If you build it, they will come... continued!
January 30, 2021
If you happened to dive into my previous article, we were discussing new housing construction. With the current lack of inventory in the housing market, which the National Association of Realtors (NAR) projects will continue well into 2021, we will see an approximate three percent appreciation in housing values in 2021. Active listings are down nationwide over 38 percent adding to a continued shortage of homes to meet demand. Anyone who has been though Economics 101 would understand the supply and demand effect here.
Feel free to refer back to my previous article to learn about a few different types of new home construction while we move on now to financing. When you want to build a new home and the builder cannot finance it for you, you have a few options. Just note going forward, if you are not building with your own cash, it is likely to cost you more to finance your dream home. Here are a few types of financing:
Hard Money: Google hard money lending and you will get everything from "hard money is for suckers" to "pro-flipping tips"... this should give you the idea of typically who you would want, or use hard money. This is a common form of financing used for building or flipping when the time frame is going to be short and the debt paid off quickly. Ask any contractor and you will likely find that your new custom home is at least 8-12 months away from move-in ready. Especially right now with our current pandemic situation and extended times in county plan check and field inspections. Hard money interest rates are likely the highest and therefore you don't want to have that debt sitting out there for long. However, it can be the quickest and easiest way (with the least restrictions) making it an option worth considering.
Crowd funding and private investors: crowd funding is gaining popularity amongst investors and those seeking money to build projects. Private investors and crowd funders are typically those who don't have enough cash to fund an entire project, or just don't want to put all their eggs in one basket, so the risk of loss is reduced. There are companies who specialize in crowd funding who evaluate your project and present it to a pool of people or make it available in their portfolio so it can be reviewed and the decision made on how much money they want to invest. It can often take longer to fund your project because you have to wait until you have enough individual investors, but with the average Joe able to throw his $1,000 savings toward your project, and this source of investing being wildly popular with millennials focused on passive income streams, you might just be breaking ground before you know it!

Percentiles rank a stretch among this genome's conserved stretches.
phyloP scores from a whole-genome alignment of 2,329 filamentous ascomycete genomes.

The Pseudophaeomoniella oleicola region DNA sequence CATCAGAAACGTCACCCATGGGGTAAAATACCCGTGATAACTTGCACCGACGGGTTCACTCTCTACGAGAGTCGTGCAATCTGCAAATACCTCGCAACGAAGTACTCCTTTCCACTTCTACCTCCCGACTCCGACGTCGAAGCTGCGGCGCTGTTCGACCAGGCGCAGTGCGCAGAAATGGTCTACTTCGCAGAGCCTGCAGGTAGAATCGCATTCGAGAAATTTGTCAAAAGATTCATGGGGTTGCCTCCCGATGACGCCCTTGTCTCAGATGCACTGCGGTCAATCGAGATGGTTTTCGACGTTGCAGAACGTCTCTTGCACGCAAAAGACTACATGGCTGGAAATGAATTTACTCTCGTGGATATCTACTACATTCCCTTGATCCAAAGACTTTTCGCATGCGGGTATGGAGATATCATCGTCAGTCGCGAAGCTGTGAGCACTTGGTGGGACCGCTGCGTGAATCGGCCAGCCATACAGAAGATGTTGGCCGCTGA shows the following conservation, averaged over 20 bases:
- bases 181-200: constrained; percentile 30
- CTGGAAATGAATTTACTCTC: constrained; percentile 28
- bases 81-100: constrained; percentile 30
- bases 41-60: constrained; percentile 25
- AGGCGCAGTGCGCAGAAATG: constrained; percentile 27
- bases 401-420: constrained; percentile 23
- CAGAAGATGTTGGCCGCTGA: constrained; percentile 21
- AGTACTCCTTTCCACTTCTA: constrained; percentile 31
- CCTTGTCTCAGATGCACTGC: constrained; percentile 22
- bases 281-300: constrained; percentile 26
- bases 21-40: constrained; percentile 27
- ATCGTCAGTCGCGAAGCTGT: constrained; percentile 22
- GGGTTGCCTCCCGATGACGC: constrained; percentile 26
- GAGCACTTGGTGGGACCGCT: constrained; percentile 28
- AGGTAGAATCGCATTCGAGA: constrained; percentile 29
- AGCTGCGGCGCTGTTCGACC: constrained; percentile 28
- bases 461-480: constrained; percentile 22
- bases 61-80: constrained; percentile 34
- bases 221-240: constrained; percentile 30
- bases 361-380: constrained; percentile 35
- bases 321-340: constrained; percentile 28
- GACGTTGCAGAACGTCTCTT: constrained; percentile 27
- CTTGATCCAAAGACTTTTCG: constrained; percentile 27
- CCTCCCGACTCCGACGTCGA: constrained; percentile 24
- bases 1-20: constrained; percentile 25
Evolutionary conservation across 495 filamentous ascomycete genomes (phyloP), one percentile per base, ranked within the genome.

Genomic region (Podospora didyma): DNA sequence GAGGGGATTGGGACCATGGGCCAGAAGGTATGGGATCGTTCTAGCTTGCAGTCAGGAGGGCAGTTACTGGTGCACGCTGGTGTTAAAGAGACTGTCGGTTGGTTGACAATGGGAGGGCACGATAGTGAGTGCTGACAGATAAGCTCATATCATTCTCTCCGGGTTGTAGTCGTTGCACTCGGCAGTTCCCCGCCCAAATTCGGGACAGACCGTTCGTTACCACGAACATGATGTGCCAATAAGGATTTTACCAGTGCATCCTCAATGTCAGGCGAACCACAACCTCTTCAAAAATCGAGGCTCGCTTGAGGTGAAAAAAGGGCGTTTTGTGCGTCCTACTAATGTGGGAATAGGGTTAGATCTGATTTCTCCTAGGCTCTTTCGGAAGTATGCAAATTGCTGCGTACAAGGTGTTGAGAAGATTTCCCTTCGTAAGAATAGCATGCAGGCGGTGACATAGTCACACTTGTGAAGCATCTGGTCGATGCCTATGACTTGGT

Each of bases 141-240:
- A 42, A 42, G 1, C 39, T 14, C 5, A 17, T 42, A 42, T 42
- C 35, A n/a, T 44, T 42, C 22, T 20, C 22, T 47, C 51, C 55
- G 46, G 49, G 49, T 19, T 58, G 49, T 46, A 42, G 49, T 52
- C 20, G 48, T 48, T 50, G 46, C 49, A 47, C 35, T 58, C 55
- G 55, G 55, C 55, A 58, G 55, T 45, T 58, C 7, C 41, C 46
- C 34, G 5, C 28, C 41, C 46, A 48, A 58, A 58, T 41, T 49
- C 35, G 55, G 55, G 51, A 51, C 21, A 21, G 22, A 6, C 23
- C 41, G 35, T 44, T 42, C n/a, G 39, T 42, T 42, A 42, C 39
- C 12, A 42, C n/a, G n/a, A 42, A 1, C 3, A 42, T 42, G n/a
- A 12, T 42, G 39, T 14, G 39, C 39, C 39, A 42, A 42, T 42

One-time close construction loans and construction loans: I put these together because there are really only two main differences and the rest of the process is practically the same. This is the more traditional way to finance a custom home. You begin the pre-approval process just like you would if you were purchasing an existing home. Talk to a local mortgage professional about your current purchase ability and discuss your final mortgage qualifying factors. All of the clients I have worked with who have had a home built, or are currently walking through a complete pre-approval process as if they were buying and moving today, are signing a contract to purchase. But instead of a 30-day escrow, it is months from closing. A complete pre-approval will not only give you a clear idea of what you can afford, it will give your builder confidence in your ability to finalize the purchase as long as nothing in your situation changes during the course of construction.
Which leads me to a big difference between a standard construction loan and a single-close. With a standard construction loan, you are first getting a loan to fund the construction and the building of your home. Once the home is complete, you will repeat the loan process to obtain your permanent mortgage. With a single-close, you are doing both at once and as soon as construction is complete, your loan is rolled into your permanent mortgage. At first glance it may seem that a single close is a no brainer, but it truly depends on your specific situation, as there are definitely pros and cons to both.
I suggest that you meet with a local mortgage professional who has both options available to you, and who can help navigate which choice will be the best. If a lender only has one option available, they will likely tell you that is the best one for you, and that may not be the case. Quick ending note, you can often still use your favorite realtor to help look out for you even with new construction, so don't hesitate to ask. The next few months can be the perfect opportunity for research and planning, just in time to break ground in the spring!
You can contact Alysha Boles at (661) 858-7214, or visit http://www.advisoralysha.com.